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I have read in a Buddhist sutta that one should meditate on the deathless state. What does this mean? What is it?

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  • Please quote the sutta. Where did you see it?
    – ruben2020
    Jun 1, 2022 at 4:05
  • Sadly i do not remember and cannot find online where i read this.
    – Rubu
    Jun 1, 2022 at 5:29

2 Answers 2

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Said to the Blessed One: “Venerable sir, it is said, ‘the Deathless, the Deathless.’ What now, venerable sir, is the Deathless? What is the path leading to the Deathless?”

“The destruction of lust, the destruction of hatred, the destruction of delusion: this is called the Deathless. This Noble Eightfold Path is the path leading to the Deathless; that is, right view … right concentration.”

“Venerable sir, it is said, ‘the removal of lust, the removal of hatred, the removal of delusion.’ Of what now, venerable sir, is this the designation?”

“This, bhikkhu, is a designation for the element of Nibbāna: the removal of lust, the removal of hatred, the removal of delusion. The destruction of the taints is spoken of in that way.” sn45.7

"And what is the development of concentration that, when developed & pursued, leads to the ending of the effluents? There is the case where a monk remains focused on arising & falling away with reference to the five clinging-aggregates: 'Such is form, such its origination, such its passing away. Such is feeling, such its origination, such its passing away. Such is perception, such its origination, such its passing away. Such are fabrications, such their origination, such their passing away. Such is consciousness, such its origination, such its disappearance.' This is the development of concentration that, when developed & pursued, leads to the ending of the effluents. An4.41

"Monks, the ending of the effluents is for one who knows & sees, I tell you, not for one who does not know & does not see. For one who knows what & sees what is there the ending of effluents? 'Such is form, such its origination, such its disappearance. Such is feeling, such its origination, such its disappearance. Such is perception, such its origination, such its disappearance. Such are fabrications, such their origination, such their disappearance. Such is consciousness, such its origination, such its disappearance.' The ending of the effluents is for one who knows in this way & sees in this way.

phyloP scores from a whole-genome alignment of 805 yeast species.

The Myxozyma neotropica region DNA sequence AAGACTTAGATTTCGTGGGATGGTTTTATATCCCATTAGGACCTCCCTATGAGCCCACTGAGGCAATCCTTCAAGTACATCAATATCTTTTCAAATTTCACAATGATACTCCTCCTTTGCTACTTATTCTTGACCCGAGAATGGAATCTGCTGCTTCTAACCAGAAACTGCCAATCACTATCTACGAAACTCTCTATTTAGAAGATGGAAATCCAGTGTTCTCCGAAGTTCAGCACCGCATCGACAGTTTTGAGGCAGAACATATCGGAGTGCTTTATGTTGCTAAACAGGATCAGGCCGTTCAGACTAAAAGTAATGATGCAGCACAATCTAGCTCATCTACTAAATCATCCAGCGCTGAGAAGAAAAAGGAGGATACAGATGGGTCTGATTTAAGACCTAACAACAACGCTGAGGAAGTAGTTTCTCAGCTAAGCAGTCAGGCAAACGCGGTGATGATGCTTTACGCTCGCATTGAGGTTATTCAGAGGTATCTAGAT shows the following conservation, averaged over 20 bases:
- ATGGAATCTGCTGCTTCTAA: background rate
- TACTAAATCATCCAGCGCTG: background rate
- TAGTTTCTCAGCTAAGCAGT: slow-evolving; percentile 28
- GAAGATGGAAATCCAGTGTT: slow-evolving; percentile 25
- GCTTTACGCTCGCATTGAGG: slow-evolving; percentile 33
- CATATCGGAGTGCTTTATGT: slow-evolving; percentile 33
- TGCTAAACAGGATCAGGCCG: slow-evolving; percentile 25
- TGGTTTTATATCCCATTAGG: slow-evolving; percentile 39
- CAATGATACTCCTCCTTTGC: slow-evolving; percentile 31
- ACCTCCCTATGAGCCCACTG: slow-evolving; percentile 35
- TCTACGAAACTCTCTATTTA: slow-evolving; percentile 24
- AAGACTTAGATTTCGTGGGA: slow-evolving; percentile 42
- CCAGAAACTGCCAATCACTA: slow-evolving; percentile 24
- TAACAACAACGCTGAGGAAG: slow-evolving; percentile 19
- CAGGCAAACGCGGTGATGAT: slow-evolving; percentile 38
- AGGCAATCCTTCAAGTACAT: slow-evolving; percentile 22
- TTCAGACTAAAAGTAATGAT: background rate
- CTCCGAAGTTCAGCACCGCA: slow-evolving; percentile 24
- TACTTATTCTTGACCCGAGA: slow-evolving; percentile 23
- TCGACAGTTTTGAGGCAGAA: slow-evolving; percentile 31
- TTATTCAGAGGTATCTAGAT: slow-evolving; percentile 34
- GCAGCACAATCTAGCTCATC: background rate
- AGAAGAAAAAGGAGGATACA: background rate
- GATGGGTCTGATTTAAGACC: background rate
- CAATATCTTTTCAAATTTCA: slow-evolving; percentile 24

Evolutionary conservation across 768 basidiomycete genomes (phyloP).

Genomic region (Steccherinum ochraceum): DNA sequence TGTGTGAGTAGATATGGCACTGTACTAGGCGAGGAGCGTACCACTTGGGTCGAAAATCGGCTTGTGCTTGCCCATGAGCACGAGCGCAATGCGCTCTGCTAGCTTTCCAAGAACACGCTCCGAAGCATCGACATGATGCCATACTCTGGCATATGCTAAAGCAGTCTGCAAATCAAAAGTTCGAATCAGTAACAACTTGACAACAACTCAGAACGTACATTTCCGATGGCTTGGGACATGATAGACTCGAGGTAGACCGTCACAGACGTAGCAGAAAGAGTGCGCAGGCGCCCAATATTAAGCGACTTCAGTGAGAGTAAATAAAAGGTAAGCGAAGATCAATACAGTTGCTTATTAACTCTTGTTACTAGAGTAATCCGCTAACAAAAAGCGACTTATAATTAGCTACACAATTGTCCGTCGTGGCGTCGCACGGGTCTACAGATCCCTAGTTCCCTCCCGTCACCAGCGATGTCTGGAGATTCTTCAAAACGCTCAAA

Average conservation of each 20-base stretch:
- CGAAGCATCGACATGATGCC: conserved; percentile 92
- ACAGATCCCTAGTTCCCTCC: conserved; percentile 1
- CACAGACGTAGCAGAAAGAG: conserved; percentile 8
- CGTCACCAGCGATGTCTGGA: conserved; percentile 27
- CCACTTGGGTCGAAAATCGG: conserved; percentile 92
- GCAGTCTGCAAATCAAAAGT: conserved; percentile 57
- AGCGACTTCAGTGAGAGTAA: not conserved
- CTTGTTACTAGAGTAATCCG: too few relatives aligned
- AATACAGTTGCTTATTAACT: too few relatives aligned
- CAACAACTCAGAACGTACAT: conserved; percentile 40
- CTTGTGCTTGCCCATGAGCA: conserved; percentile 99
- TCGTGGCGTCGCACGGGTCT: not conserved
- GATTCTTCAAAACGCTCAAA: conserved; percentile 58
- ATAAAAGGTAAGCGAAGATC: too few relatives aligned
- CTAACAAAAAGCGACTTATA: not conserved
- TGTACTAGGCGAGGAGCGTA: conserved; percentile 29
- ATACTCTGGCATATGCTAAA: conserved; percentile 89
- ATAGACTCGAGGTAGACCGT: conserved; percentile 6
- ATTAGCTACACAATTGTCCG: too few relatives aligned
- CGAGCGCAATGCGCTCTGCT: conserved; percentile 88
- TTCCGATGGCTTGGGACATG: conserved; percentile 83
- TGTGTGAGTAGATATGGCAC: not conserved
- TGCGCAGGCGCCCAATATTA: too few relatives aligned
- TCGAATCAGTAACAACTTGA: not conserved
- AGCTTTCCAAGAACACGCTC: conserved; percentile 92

"The knowledge of ending in the presence of ending has its prerequisite, I tell you. It is not without a prerequisite. And what is the prerequisite for the knowledge of ending? Release, it should be said. Release has its prerequisite, I tell you. It is not without a prerequisite. And what is its prerequisite? Dispassion... Disenchantment... Knowledge & vision of things as they actually are present... sn12.23

He regards whatever phenomena there that are connected with form, feeling, perception, fabrications, & consciousness, as inconstant, stressful, a disease, a cancer, an arrow, painful, an affliction, alien, a disintegration, an emptiness, not-self. He turns his mind away from those phenomena, and having done so, inclines his mind to the property of deathlessness: ‘This is peace, this is exquisite—the pacification of all fabrications; the relinquishment of all acquisitions; the ending of craving; dispassion; cessation; unbinding.’

“Staying right there, he reaches the ending of the effluents. Or, if not, then—through this very Dhamma-passion, this Dhamma-delight, and from the total ending of the five lower fetters—he is due to arise spontaneously (in the Pure Abodes), there to be totally unbound, never again to return from that world.mn64

"A virtuous monk, Kotthita my friend, should attend in an appropriate way to the five clinging-aggregates as inconstant, stressful, a disease, a cancer, an arrow, painful, an affliction, alien, a dissolution, an emptiness, not-self. Which five? Form as a clinging-aggregate, feeling... perception... fabrications... consciousness as a clinging-aggregate. A virtuous monk should attend in an appropriate way to these five clinging-aggregates as inconstant, stressful, a disease, a cancer, an arrow, painful, an affliction, alien, a dissolution, an emptiness, not-self. For it is possible that a virtuous monk, attending in an appropriate way to these five clinging-aggregates as inconstant... not-self, would realize the fruit of stream-entry."

"Then which things should a monk who has attained stream-entry attend to in an appropriate way?"

"A monk who has attained stream-entry should attend in an appropriate way to these five clinging-aggregates as inconstant, [...] not-self. For it is possible that a monk who has attained stream-entry, attending in an appropriate way to these five clinging-aggregates as inconstant... not-self, would realize the fruit of once-returning."

"Then which things should a monk who has attained once-returning attend to in an appropriate way?"

"A monk who has attained once-returning should attend in an appropriate way to these five clinging-aggregates as inconstant, [...] not-self. For it is possible that a monk who has attained once-returning, attending in an appropriate way to these five clinging-aggregates as inconstant... not-self, would realize the fruit of non-returning."

"Then which things should a monk who has attained non-returning attend to in an appropriate way?"

"A monk who has attained non-returning should attend in an appropriate way to these five clinging-aggregates as inconstant, [...] not-self. For it is possible that a monk who has attained non-returning, attending in an appropriate way to these five clinging-aggregates as inconstant... not-self, would realize the fruit of arahantship."

"Then which things should an arahant attend to in an appropriate way?"